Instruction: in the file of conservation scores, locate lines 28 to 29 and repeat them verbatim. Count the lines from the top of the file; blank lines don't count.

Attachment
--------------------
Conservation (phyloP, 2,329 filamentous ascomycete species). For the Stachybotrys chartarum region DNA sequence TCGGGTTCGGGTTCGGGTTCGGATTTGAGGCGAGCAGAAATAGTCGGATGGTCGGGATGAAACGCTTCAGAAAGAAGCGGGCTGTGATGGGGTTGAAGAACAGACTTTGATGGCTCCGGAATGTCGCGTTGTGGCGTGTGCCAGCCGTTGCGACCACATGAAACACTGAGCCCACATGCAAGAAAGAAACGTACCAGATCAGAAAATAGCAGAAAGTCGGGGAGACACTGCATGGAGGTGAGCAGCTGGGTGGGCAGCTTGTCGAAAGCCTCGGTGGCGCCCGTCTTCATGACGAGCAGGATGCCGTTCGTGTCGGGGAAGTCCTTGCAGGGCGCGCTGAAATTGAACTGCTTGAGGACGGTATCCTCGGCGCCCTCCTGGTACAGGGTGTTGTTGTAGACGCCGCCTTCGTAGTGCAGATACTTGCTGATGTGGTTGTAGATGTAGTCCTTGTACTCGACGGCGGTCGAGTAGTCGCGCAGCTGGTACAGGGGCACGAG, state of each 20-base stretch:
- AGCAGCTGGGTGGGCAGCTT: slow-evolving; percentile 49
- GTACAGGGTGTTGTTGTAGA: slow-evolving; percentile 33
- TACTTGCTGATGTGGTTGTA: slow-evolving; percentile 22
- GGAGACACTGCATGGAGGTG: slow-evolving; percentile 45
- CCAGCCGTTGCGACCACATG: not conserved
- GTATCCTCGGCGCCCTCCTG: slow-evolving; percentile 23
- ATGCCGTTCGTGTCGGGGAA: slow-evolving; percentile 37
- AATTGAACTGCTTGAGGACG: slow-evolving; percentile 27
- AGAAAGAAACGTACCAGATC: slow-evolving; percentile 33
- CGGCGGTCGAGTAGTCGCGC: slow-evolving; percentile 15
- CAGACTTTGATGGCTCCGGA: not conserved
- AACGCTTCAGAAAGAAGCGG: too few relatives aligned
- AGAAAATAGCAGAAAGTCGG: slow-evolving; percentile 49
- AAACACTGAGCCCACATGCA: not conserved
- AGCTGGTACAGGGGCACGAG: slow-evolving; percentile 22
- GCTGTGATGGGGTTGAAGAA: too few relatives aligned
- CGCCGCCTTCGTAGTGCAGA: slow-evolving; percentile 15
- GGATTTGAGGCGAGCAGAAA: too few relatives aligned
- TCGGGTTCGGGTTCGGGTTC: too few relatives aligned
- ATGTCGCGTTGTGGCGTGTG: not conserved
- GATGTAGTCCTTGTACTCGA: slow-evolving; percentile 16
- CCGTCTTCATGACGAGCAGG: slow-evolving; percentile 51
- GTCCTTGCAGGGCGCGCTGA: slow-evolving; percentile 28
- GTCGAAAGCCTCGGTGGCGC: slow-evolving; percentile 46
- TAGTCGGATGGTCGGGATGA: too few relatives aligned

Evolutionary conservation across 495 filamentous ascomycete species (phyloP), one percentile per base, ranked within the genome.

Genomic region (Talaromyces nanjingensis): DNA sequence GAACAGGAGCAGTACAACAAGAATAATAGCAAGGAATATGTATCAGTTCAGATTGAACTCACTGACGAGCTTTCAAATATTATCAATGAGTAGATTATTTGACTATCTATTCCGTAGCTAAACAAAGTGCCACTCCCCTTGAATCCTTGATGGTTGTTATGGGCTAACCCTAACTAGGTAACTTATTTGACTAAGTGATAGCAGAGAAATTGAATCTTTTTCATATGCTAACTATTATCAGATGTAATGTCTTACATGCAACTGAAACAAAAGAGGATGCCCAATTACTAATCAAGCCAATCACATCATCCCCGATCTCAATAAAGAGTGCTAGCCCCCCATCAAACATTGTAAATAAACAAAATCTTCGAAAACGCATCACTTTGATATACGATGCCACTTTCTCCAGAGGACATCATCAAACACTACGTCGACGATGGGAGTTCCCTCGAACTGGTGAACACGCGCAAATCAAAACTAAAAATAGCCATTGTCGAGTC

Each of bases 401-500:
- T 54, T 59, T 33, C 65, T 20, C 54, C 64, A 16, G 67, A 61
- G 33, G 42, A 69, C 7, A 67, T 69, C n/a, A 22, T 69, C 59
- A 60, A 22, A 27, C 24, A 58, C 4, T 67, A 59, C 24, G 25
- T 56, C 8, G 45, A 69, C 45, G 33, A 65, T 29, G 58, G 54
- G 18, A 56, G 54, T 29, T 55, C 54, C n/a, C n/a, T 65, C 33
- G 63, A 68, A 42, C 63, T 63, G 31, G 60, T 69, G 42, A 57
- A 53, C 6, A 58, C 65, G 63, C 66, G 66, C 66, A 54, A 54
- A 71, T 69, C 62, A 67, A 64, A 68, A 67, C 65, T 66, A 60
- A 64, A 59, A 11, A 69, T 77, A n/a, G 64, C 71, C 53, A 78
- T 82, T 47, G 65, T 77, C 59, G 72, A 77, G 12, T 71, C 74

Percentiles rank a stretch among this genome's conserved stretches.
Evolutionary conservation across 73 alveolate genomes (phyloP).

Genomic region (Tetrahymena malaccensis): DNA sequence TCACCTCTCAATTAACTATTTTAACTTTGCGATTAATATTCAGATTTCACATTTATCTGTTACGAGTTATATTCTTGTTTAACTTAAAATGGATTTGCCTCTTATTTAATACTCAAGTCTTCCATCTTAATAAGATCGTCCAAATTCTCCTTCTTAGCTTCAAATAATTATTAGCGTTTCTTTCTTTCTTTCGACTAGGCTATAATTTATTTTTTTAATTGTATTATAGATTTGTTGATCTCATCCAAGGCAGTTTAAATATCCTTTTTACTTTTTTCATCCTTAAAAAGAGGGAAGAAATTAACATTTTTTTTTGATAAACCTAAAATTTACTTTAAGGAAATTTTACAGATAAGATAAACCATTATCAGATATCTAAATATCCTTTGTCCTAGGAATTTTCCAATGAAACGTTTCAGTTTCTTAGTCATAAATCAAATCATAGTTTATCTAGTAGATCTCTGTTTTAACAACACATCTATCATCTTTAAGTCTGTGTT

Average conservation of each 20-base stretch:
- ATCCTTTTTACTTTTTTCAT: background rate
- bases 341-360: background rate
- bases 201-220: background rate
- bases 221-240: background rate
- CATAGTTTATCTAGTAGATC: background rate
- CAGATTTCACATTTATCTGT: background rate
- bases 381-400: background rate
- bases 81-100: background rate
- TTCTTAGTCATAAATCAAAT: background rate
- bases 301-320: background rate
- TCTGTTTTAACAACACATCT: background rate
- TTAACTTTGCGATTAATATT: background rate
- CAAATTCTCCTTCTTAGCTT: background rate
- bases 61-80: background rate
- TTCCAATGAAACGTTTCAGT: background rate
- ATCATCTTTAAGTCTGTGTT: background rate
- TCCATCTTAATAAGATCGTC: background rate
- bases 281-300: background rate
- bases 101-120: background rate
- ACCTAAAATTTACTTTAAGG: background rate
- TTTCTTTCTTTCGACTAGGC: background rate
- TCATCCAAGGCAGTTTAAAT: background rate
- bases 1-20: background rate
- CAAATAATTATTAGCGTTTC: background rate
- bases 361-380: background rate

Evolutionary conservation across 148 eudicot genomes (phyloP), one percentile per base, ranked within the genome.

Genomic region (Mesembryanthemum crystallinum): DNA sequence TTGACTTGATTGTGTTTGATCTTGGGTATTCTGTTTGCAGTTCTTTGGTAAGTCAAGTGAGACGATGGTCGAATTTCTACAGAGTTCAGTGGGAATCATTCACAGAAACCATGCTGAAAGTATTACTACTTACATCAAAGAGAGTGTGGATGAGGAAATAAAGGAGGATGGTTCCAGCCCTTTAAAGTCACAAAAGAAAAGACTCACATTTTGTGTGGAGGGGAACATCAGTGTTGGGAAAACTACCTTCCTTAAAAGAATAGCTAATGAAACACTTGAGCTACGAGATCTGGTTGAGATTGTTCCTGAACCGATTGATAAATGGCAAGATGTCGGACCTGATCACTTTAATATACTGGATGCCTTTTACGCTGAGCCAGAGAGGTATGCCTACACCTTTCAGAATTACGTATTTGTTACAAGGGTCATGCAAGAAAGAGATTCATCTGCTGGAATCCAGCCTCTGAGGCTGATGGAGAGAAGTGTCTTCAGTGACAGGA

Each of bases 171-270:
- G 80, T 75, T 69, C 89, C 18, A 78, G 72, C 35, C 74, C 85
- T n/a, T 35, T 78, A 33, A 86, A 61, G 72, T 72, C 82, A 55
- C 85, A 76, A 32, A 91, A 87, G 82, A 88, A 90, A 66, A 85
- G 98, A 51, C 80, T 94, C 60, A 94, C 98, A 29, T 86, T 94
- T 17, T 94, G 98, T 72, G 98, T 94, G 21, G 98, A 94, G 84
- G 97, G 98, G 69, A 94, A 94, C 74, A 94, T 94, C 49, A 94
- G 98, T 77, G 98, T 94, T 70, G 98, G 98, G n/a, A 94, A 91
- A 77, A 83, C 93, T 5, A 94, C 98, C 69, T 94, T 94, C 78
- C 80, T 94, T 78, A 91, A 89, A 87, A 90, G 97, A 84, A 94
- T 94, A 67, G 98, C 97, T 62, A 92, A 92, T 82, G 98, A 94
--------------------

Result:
Genomic region (Talaromyces nanjingensis): DNA sequence GAACAGGAGCAGTACAACAAGAATAATAGCAAGGAATATGTATCAGTTCAGATTGAACTCACTGACGAGCTTTCAAATATTATCAATGAGTAGATTATTTGACTATCTATTCCGTAGCTAAACAAAGTGCCACTCCCCTTGAATCCTTGATGGTTGTTATGGGCTAACCCTAACTAGGTAACTTATTTGACTAAGTGATAGCAGAGAAATTGAATCTTTTTCATATGCTAACTATTATCAGATGTAATGTCTTACATGCAACTGAAACAAAAGAGGATGCCCAATTACTAATCAAGCCAATCACATCATCCCCGATCTCAATAAAGAGTGCTAGCCCCCCATCAAACATTGTAAATAAACAAAATCTTCGAAAACGCATCACTTTGATATACGATGCCACTTTCTCCAGAGGACATCATCAAACACTACGTCGACGATGGGAGTTCCCTCGAACTGGTGAACACGCGCAAATCAAAACTAAAAATAGCCATTGTCGAGTC

Each of bases 401-500: